Monday, December 2, 2013

Corporations Are Not People

Part 1 | Part 2 | Part 3

[Liberty Bell]

Corporations are not people, my friends, no matter what Mitt Romney says.

Corporations are corporations. People are people.

If corporations were people, they would obey the same tax laws as regular people do. Instead, they have a separate set of rules. What an amazing irony, given that “legal personhood” arose, in part, from a desire for equal protection under tax law.

If corporations were people, when they broke the law, they would be punished, not just by fines but sometimes by imprisonment or death.

If corporations were people, they could not urinate in public. This would be a relief to the employees of certain corporations, who are presently asked to enjoy humiliating public displays of trickle down. We'd insist corporations use a rest room like everyone else. Although that would usually require knowing their gender. If something doesn't have a gender, that's a big clue that the something is not actually a person.

If corporations were people, they would be counted in the US census.

“Neither slavery nor involuntary servitude, except as a punishment for crime whereof the party shall have been duly convicted, shall exist within the United States, or any place subject to their jurisdiction.”

 —13th Amendment
    to US Constitution

If corporations were people, some would be old enough to receive Social Security.

If corporations were people, taking money out of them would be called robbery, not profit or dividends. Owners would surely justify this robbery by saying the corporation was a dependent body, but we would see quickly enough that it was the owner that was dependent on the corporation, not vice versa.

If corporations were people, other people could not buy, sell, trade or own them. We don't let people own people in the US. We call that slavery. Every person controls his own destiny.

If corporations were people, they could not be dissolved by other people. We'd call that murder.

If corporations were people, then from the moment of their very conception, their ultimate existence would be assured—no backing out allowed. If any other person interfered with or otherwise aborted plans to sign articles of incorporation, pro-life groups would insist that was murder, too.

If corporations were people, they would have a childhood. During their first eighteen years, they would attend school and learn how to be good citizens. They would not be allowed to sign contracts.

If corporations were people, they could not exist simultaneously in multiple countries at the same time. We would know when they were in one country or another. They would need passports and visas to move around, just like people do.

If corporations were people, we'd give them freedom of speech, but no more such freedom than we give any other person.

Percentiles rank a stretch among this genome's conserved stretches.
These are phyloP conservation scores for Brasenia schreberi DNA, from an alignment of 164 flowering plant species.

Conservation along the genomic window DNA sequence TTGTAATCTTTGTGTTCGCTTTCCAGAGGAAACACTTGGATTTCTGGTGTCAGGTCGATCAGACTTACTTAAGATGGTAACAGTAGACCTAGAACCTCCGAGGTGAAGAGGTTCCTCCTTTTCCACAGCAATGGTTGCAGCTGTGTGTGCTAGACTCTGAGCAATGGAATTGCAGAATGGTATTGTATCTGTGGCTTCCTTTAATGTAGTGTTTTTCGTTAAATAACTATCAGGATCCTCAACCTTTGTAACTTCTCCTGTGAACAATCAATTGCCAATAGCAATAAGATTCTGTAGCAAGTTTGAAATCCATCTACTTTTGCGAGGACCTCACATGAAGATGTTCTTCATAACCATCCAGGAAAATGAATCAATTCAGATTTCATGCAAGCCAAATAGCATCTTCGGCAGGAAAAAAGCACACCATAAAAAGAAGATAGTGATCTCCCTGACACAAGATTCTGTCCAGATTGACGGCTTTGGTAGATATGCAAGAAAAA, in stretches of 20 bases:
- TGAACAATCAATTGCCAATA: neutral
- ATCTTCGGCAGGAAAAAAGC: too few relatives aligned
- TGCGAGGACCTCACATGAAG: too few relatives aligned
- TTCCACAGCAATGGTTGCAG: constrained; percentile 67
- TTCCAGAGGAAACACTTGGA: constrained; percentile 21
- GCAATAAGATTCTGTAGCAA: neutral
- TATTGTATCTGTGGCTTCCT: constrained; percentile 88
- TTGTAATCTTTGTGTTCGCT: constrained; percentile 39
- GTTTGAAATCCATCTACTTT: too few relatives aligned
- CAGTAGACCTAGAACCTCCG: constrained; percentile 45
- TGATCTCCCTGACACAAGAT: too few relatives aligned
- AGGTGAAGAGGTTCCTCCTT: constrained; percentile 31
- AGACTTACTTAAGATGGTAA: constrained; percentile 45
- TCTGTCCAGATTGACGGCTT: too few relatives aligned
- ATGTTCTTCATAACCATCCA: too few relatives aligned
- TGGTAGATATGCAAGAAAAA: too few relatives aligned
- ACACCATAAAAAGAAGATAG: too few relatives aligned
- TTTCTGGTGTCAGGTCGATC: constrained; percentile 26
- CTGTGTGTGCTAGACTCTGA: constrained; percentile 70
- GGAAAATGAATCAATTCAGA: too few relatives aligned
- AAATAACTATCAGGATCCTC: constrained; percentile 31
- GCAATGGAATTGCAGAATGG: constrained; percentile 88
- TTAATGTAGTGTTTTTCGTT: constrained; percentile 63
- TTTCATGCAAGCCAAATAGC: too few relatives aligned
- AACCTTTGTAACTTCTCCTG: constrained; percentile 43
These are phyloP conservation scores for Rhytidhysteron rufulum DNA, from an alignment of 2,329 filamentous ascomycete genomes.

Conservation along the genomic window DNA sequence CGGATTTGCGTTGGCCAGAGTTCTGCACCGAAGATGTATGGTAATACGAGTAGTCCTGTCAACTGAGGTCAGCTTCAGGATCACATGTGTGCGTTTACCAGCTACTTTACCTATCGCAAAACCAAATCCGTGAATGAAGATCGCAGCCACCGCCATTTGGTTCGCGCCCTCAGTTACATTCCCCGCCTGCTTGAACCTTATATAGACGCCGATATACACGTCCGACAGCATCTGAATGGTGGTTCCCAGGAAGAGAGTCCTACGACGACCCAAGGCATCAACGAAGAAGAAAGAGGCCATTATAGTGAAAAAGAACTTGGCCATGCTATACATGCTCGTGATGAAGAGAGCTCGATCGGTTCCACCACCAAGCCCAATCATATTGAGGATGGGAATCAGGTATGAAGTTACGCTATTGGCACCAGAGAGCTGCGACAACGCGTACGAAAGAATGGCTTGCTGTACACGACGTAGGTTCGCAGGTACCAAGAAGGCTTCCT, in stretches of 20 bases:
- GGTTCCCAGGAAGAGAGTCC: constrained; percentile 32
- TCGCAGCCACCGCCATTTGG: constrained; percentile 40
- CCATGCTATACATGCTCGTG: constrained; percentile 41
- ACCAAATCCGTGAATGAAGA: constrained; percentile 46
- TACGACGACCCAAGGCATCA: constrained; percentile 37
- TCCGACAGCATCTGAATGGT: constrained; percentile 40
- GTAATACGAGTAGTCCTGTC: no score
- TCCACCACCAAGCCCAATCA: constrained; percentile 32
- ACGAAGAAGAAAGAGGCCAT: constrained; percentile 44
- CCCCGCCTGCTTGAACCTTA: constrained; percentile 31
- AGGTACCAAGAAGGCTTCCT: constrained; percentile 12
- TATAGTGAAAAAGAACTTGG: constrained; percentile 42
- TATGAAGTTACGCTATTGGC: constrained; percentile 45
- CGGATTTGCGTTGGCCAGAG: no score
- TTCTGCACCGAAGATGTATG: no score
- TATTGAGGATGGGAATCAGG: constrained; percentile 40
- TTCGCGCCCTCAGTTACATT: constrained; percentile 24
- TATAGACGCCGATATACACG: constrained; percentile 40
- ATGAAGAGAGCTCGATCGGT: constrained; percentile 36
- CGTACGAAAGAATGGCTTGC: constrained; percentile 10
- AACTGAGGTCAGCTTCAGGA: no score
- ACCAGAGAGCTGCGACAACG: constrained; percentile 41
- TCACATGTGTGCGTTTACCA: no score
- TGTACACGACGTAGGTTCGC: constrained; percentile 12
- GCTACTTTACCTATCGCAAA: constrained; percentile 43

If corporations were people, there would be limits on how much they could donate to political campaigns. Because people have such limits.

If corporations were people, some could even vote or run for office—if they were old enough and born or living in the right place. But if we caught them coercing the vote of another person, perhaps an employee, we'd throw them in jail.

If corporations were people, they might need freedom of religion. But not so that they could coerce the rights of others, and instead so that they could explore what they thought of life, death, and ethics, independent of the people who gave birth to them. Religion is a very personal choice we should each make for ourselves, not owners for corporations, nor corporations for employees.

If corporations were people, I wouldn't have to write this article. Because when two things are the same thing, so many questions like this just don't come up. And yet the questions keep coming and this list could go on. Corporations are not people in so many ways.

Author's Note: If you got value from this post, please “Share” it.

This first part of a 3-part series was originally published December 2, 2013 at Open Salon, where I wrote under my own name, Kent Pitman. The next part is We The People (and Corporations). The series concludes with Employers of Religion.

The public domain liberty bell graphic came from

Tags (from Open Salon): politics, incorporation, corporations, corporate personhood, legal personhood, legal person, legal personality, taxation, crimes, punishment, imprisonment, life, death, death penalty, urination, trickle down, census, social security, robbery, slavery, human trafficking, murder, pro-life, childhood, contracts, travel, passport, visa, home country, citizen, citizenship, speech, religion, freedom, freedom of speech, freedom of religion, religious freedom, philosophy, ethics, vote, voter, voting, run for office, running for office, candidate, elect, election, elected, office holder

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